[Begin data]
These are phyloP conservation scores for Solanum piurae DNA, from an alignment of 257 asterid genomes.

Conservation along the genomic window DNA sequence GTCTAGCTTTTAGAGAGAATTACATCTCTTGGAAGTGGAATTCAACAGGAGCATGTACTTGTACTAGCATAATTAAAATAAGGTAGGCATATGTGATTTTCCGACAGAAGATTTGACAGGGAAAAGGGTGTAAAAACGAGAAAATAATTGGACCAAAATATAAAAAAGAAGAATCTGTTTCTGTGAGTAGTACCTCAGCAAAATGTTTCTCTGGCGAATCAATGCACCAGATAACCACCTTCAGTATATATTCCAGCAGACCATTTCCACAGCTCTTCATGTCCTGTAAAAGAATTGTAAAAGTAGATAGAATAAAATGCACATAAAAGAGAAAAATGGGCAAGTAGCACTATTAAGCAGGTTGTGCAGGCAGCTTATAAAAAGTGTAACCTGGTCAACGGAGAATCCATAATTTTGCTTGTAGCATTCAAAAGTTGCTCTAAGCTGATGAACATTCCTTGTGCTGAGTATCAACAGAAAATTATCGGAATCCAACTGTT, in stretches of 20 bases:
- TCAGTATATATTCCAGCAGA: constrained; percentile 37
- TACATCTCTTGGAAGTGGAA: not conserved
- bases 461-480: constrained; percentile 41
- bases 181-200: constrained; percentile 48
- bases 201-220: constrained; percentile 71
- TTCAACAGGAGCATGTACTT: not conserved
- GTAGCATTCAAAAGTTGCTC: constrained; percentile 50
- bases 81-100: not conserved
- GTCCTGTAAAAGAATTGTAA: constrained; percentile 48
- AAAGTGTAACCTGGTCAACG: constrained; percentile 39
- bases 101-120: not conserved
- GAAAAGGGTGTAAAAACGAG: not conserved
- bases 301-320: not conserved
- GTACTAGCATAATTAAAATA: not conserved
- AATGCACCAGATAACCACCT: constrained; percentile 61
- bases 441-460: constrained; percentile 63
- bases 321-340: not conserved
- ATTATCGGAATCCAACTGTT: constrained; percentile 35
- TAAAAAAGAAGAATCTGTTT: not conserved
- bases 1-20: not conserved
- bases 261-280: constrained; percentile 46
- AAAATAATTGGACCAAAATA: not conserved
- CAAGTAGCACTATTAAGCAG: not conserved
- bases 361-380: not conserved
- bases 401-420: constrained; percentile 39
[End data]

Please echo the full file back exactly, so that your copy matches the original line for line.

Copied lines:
These are phyloP conservation scores for Solanum piurae DNA, from an alignment of 257 asterid genomes.

Conservation along the genomic window DNA sequence GTCTAGCTTTTAGAGAGAATTACATCTCTTGGAAGTGGAATTCAACAGGAGCATGTACTTGTACTAGCATAATTAAAATAAGGTAGGCATATGTGATTTTCCGACAGAAGATTTGACAGGGAAAAGGGTGTAAAAACGAGAAAATAATTGGACCAAAATATAAAAAAGAAGAATCTGTTTCTGTGAGTAGTACCTCAGCAAAATGTTTCTCTGGCGAATCAATGCACCAGATAACCACCTTCAGTATATATTCCAGCAGACCATTTCCACAGCTCTTCATGTCCTGTAAAAGAATTGTAAAAGTAGATAGAATAAAATGCACATAAAAGAGAAAAATGGGCAAGTAGCACTATTAAGCAGGTTGTGCAGGCAGCTTATAAAAAGTGTAACCTGGTCAACGGAGAATCCATAATTTTGCTTGTAGCATTCAAAAGTTGCTCTAAGCTGATGAACATTCCTTGTGCTGAGTATCAACAGAAAATTATCGGAATCCAACTGTT, in stretches of 20 bases:
- TCAGTATATATTCCAGCAGA: constrained; percentile 37
- TACATCTCTTGGAAGTGGAA: not conserved
- bases 461-480: constrained; percentile 41
- bases 181-200: constrained; percentile 48
- bases 201-220: constrained; percentile 71
- TTCAACAGGAGCATGTACTT: not conserved
- GTAGCATTCAAAAGTTGCTC: constrained; percentile 50
- bases 81-100: not conserved
- GTCCTGTAAAAGAATTGTAA: constrained; percentile 48
- AAAGTGTAACCTGGTCAACG: constrained; percentile 39
- bases 101-120: not conserved
- GAAAAGGGTGTAAAAACGAG: not conserved
- bases 301-320: not conserved
- GTACTAGCATAATTAAAATA: not conserved
- AATGCACCAGATAACCACCT: constrained; percentile 61
- bases 441-460: constrained; percentile 63
- bases 321-340: not conserved
- ATTATCGGAATCCAACTGTT: constrained; percentile 35
- TAAAAAAGAAGAATCTGTTT: not conserved
- bases 1-20: not conserved
- bases 261-280: constrained; percentile 46
- AAAATAATTGGACCAAAATA: not conserved
- CAAGTAGCACTATTAAGCAG: not conserved
- bases 361-380: not conserved
- bases 401-420: constrained; percentile 39